Wednesday 10 August 2016

The things I do for my ears

In my first year in radio, an Audio Engineer I greatly respected told me about his tinnitus - the constant ringing which kept him awake at night and drove him to despair.

He got it from loud studios and louder concerts, and didn't want me to make the same mistakes.

"Whatever you do in this business, protect your hearing, because once it's stuffed it won't be coming back."

I have worn hearing protection to every concert since. And I take great care that my studios don't get too loud.

Despite my precautions, I have lost some of my hearing. Just enough to make it difficult to hold a conversation in a crowded room.

I don't need hearing aids, but I do have to address the issue socially. So rather than nodding and smiling when I don't understand someone, I explain that my hearing isn't great and ask them to repeat themselves.

Earlier this year at a public event, I was exposed to a very loud bang, much like having a gun go off next to my head. I've had tinnitus ever since. It's maddening.

So I went back to my audiologist Nick Modrovich for more testing and advice. While he was at it, I got him to make me some custom ear plugs, for future concerts.

Here he is, injecting the moulding material into my ears.

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Wednesday 3 August 2016

Tasting notes from Whisky Live in Hobart

I went to the Whisky Live tasting event in Hobart and kept a video diary, recording one entry per hour, trying to keep it together while drinking quantities of single malt.

My thanks to Simon and Dave who came with me and held the camera. It's Simon you can see dancing behind me around the halfway mark.

It was a fantastic night, where around 20 whisky companies sent their most knowledgeable bartenders to educate us about their products.

We didn't try everything, but we made a damn good attempt!

Before I share my opinions, you should know that I'm a bit of a light-weight when it comes to whisky - I prefer smooth whisky with a lighter flavour. So take it with a grain of salt. (And a suck of lemon,if you like.)

Also, my memories are perhaps a tiny bit hazy. So I'm only mentioning the ones that stand out clearly in my mind.

Dry Fly Triticale: this isn't made with your usual malted barley, but rather a hybrid of wheat and rye more often found in bread and pasta. It offers a brighter flavour and goes down very easily.

Dry Fly Cask Strength:  I'll admit I was a little worried about this - it's made of wheat and is extra strong at 60% alcohol, so it had all sorts of ways to go wrong. But it turned out to be a highlight of the night, incredibly smooth and delicious.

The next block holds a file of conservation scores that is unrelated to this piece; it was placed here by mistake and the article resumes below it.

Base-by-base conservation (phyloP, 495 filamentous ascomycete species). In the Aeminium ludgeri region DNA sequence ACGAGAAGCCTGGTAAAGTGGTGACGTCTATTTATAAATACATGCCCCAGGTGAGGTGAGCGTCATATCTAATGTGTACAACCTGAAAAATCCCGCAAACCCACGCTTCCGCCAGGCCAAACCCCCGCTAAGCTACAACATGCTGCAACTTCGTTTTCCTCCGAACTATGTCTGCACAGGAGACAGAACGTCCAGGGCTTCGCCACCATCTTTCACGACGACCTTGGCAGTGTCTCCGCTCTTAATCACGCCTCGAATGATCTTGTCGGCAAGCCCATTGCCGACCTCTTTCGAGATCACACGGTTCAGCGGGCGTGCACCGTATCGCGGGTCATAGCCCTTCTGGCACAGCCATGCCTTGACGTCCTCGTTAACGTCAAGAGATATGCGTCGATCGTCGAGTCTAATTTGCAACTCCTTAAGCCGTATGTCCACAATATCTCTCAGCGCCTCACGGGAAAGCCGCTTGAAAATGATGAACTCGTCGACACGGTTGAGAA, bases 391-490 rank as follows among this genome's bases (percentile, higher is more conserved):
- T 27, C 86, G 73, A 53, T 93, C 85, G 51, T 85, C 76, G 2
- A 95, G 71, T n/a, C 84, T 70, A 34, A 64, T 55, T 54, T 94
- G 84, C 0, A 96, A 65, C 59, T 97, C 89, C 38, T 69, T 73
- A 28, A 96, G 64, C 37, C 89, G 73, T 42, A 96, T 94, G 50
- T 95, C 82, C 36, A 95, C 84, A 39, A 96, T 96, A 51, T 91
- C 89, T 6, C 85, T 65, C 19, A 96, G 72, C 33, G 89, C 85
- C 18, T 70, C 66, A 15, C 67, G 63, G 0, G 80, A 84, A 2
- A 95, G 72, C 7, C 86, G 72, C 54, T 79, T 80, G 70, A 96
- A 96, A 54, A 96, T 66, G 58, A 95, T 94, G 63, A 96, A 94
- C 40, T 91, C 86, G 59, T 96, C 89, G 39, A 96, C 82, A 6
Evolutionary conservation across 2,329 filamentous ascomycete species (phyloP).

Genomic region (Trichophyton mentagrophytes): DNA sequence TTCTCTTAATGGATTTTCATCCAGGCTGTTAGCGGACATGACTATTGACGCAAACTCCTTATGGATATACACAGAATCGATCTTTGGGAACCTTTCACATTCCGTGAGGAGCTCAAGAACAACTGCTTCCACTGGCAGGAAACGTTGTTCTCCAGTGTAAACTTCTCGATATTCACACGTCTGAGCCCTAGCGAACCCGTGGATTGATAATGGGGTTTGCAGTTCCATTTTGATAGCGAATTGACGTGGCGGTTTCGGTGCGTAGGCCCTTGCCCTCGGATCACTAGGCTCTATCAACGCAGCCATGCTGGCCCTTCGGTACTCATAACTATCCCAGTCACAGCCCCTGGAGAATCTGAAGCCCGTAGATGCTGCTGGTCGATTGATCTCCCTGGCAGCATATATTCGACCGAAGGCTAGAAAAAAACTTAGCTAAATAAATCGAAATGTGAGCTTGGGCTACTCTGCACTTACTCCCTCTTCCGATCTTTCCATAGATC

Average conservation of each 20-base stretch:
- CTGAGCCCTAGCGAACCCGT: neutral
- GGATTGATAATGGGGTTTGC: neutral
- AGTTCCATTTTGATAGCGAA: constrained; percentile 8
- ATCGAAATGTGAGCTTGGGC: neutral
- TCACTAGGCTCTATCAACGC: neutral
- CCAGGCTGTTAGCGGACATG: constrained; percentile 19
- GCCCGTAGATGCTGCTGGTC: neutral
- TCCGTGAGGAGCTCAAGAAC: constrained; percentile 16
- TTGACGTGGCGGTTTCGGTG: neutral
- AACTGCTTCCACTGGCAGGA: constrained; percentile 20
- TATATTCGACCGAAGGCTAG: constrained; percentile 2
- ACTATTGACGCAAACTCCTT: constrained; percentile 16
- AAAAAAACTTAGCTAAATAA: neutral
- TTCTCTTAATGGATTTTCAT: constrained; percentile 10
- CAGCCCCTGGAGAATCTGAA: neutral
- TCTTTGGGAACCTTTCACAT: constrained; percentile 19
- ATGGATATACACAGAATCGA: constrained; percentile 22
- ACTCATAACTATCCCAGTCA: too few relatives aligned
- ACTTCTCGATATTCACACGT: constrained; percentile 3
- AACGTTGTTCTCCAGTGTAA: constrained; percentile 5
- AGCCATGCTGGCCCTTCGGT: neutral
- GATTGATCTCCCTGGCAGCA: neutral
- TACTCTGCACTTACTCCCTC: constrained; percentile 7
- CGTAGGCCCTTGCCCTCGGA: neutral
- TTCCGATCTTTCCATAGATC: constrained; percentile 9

Box The Messenger: the most palatable of the three Scandinavian brews I tried. They all had something slightly odd about them. This one wasn't bad, but it wasn't particularly good either.

Glendalough Double Barrel Irish:  supposedly one of the best Irish whiskies in the world. It was pretty nice, but I don't know if it was all that.

The King's Ginger:  a ginger based liqueur. Quite sweet, especially after tasting smokey single malts. Surprisingly smooth for something with such a strong tang of ginger. I really liked it.

Lark Distillery Classic Cask:  has a delicious fruity tang. A very classy drop from Tasmania's first modern distillery.

Overeem Port Cask:  Deeply coloured and deeply flavoured too. Perhaps a little intense for my tastes, but there's no denying the quality.

Paul John Classic: smooth and full flavoured. It's from Goa in India, but don't hold that against it - they've been making whisky for 200 years there. Terrific value, you get excellent whisky for the price.

Paul John Peated:  fantastic. They import the peat from Scotland and use it to smoke their own local barley. Smokey and sweet and drinkable.

Redlands Distillery New Malt:  you can't really call this a whisky. It's basically the distilled spirit which will eventually become a whisky if you leave it in a barrel for a few years. I think they really jumped the gun in releasing this, as it's horrible.

The Singleton of Dufftown Spey Cascade:  very pleasant, especially when paired with (believe it or not) a wedge of chocolate coated turkish delight. We drank it and all approved, then found it was probably the least expensive thing on the menu. Punches far above its weight.

Starward Single Malt:  pleasantly smooth but perhaps a little bland, possibly because I'd started on the smokey ones by the time I got to this.

Sullivans Cove American Oak Single Malt:  pure class. Golden in the bottle and on the tongue. Your head swims with the complex flavours for a full minute after each sip.

Talisker Storm:  a powerful smokey potion. Demands a pepper steak to go with it.

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Dancing cosplayers at Oz Comic Con

Let's make some cosplayers do the Running Man challenge, shall we?

This footage comes from Oz Comic Con in Melbourne.

I was there to interview some cool people, like Robert Patrick from Terminator II and Samuel Anderson from Doctor Who.

But there are so many people wandering around in amazing costumes, it just seemed a shame not to put them on video. Doing something silly. For no good reason.

If you've never been to a con before, it's a hell of a lot of fun. Here's a little guided tour of the event, which I originally put out on the Periscope app.

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